In a saloon town such as San Francisco, the bartender plays a crucial role. Confessor, friend, sounding board — the man or woman behind the plank sees to it that our needs are met with elegance, grace and often wit. They see humanity at its best and most convivial, but also offer a nod and a welcome to the lonely. But what do they see when they look at us? What are the tricks of their trade? And what lessons have they learned along the way? In this Examiner weekly feature, we talk to some of our local bartenders to find out.
121 Spear St., San Francisco; (415) 543-4001; www.thecosmopolitancafe.com
When we met up with Katrine Alendal, a bartender at The Cosmpolitan, we were a little concerned. The poor girl was sporting a black eye and a busted lip. Then we learned that this pretty blonde from Norway is a fighter — the kind you see on televisionusing a blend of martial-arts styles to kick the absolute life out of their opponents. Her fighting career has allowed her to accomplish some pretty amazing feats: She was one of the first women to fight in the ring that once featured Muhammad Ali in the Philippines. Don’t let her brute force intimidate you, though. Not only is she full of interesting conversation, she sure knows how to shake up a cocktail. You’ll leave wanting more of both.
How long have you been in San Francisco? Since the mid-’90s.
What brought you out here? The San Francisco Art Institute. I got my degree there in photography.
And you’re a fighter? Yes, I started with Muay Thai, and my instructor thought I should enter a smoker [a competition for amateur fighters]. It’s a full-contact fight. And then my Jiu-Jitsu instructor said I should do a tournament.
Do you not have to wear a helmet? Is your face protected? Yes. Your face is fully covered, that’s just from training. I train with some really talented girls and they definitely go hard, which is good, so when I go into a fight, I’m not shocked.
Do you ever drink before a fight, to take the edge off? No, no.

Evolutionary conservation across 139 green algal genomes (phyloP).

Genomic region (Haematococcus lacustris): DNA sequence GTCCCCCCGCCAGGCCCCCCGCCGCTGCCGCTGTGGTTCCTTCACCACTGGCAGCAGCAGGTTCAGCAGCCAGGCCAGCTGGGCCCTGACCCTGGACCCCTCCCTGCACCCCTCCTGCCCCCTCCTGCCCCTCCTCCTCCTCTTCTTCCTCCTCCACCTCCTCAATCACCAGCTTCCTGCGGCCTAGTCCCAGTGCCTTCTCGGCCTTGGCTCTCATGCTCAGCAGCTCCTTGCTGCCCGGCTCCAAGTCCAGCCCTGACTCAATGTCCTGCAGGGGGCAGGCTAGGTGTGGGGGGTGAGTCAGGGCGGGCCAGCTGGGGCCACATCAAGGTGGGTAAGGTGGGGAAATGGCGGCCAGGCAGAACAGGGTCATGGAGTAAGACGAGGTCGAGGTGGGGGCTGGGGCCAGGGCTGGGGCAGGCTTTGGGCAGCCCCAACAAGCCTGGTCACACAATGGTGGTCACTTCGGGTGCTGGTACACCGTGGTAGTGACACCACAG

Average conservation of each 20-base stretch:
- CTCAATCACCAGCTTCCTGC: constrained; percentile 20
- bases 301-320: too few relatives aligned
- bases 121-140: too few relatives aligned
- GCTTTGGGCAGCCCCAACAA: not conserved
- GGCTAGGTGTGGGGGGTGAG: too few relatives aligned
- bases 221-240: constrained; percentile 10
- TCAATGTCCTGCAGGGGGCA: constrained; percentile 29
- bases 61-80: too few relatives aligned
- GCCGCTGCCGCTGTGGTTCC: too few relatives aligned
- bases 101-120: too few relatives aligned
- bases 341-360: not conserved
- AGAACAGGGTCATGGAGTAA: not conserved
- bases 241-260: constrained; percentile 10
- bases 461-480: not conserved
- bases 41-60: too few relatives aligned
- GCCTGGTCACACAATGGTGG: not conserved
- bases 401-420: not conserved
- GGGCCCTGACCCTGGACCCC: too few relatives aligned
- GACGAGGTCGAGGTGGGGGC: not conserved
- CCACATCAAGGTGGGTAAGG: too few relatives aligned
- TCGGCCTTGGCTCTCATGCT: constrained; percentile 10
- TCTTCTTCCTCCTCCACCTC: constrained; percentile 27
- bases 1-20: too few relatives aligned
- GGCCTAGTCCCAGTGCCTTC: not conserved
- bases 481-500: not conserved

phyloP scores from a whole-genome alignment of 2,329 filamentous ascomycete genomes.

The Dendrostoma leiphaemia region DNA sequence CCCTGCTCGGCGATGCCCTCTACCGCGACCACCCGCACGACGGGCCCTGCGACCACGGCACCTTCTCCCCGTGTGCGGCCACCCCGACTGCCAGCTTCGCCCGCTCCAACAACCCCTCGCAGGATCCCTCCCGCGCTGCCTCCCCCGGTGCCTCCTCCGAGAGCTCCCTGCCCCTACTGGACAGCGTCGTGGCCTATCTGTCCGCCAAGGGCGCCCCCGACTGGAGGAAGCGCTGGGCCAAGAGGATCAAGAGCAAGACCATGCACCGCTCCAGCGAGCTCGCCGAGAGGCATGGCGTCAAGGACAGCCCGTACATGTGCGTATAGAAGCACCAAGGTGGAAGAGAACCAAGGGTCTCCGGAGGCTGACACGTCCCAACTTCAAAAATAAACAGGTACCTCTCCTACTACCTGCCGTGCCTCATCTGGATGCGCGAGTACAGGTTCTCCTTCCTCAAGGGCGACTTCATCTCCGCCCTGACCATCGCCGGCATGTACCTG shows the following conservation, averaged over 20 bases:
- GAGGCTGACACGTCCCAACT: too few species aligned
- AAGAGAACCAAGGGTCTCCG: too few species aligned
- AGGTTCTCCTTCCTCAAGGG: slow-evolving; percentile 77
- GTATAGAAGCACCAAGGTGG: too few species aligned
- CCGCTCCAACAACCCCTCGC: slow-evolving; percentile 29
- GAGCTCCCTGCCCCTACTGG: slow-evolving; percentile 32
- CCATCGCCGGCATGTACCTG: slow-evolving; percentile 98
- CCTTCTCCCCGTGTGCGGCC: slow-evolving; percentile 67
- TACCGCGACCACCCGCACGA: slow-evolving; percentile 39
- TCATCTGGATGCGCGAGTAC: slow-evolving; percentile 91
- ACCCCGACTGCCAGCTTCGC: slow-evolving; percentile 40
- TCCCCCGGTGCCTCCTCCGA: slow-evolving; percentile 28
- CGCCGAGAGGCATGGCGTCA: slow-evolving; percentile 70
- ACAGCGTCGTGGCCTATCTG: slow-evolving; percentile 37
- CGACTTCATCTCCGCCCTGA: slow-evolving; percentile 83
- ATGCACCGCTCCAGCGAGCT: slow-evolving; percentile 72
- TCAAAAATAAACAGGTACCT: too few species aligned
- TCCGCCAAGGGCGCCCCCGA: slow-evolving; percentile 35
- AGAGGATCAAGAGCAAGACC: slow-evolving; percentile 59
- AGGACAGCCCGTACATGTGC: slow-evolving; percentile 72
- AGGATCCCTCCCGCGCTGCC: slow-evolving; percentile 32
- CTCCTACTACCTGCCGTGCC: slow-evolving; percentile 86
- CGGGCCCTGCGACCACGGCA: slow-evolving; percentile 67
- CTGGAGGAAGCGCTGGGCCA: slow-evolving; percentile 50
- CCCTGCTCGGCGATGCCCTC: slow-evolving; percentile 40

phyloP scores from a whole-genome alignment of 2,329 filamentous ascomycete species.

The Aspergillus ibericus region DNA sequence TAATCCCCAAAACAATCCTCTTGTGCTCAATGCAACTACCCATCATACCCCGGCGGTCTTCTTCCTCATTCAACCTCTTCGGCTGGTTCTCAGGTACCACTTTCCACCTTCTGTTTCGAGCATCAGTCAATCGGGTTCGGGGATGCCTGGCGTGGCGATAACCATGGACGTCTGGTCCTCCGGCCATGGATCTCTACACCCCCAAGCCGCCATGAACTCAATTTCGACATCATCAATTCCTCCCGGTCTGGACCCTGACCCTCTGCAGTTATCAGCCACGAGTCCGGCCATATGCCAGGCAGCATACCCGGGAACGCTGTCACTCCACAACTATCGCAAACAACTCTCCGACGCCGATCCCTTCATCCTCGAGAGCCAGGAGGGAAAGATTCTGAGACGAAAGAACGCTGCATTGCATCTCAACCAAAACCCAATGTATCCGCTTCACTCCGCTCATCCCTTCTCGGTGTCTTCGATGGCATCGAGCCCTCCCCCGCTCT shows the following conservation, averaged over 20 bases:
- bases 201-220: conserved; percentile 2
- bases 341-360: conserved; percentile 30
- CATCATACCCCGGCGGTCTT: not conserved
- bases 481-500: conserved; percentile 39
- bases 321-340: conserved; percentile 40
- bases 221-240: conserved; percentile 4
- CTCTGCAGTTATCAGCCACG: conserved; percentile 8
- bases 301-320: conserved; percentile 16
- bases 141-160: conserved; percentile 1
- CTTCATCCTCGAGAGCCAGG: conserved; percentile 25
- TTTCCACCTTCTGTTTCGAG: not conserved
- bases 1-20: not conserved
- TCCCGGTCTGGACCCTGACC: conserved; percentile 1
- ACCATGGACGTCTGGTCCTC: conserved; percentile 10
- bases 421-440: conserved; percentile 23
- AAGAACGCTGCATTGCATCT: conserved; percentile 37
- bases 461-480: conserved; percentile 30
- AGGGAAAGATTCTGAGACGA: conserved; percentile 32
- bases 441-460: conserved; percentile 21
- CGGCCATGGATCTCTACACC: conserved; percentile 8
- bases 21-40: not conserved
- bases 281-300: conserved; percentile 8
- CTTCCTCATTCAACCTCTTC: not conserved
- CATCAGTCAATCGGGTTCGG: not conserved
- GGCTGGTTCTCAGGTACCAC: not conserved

How’d you get into bartending? Since I was at the Art Institute, I thought, “How can I make enough money to pursue my passion?” So I started cocktailing and then eventually bartending. It’s a small establishment and my bosses are really caring.
Really? Isn’t that awesome? I’m fulfilling my dreams. My goal is to live an extraordinary life, and I’m doing that so far.
You’ve chosen to make us a drink that’s inspired by your homeland, right? I am going to make for you the Northern Lights. It’s made with aquavit.
What’s that? I think every nationality has a liqueur that means “water of life.” There’s a strong caraway flavor, so you either love it or you hate it. In this drink, it’s not that strong. It’s a nice way to introduce Americans to it.
What do you typically drink? I don’t drink. I’ll do a shot for birthdays, or some good wine for sure with good company. When I’m with my mom, I’ll definitely enjoy a bottle, maybe two, of delicious red wine. But [alcohol] interferes with my training, so I try to stay away.
Since this is The Cosmopolitan, has the demand for Cosmopolitans been insane thanks to “Sex and the City“? Oh my gosh. When we started, we were making Cosmo after Cosmo.
Which of the “SATC” girls would you have a drink with, and which one would you fight? Probably [drink] with Samantha; she’s the one who is the most independent.
So, given that reasoning, you’d probably want to fight Charlotte? Yeah, I’d take her on.
½ oz. Aalborg aquavit
¾ oz. ginger-infused cognac
½ oz. Amaretto
Fresh-squeezed lemon juice
Squeeze the juice from half of a lemon into a pint glass filled with ice. Add aquavit, cognac, Amaretto, and shake. Strain into a frosted martini glass. Garnish with a lemon zest and peel.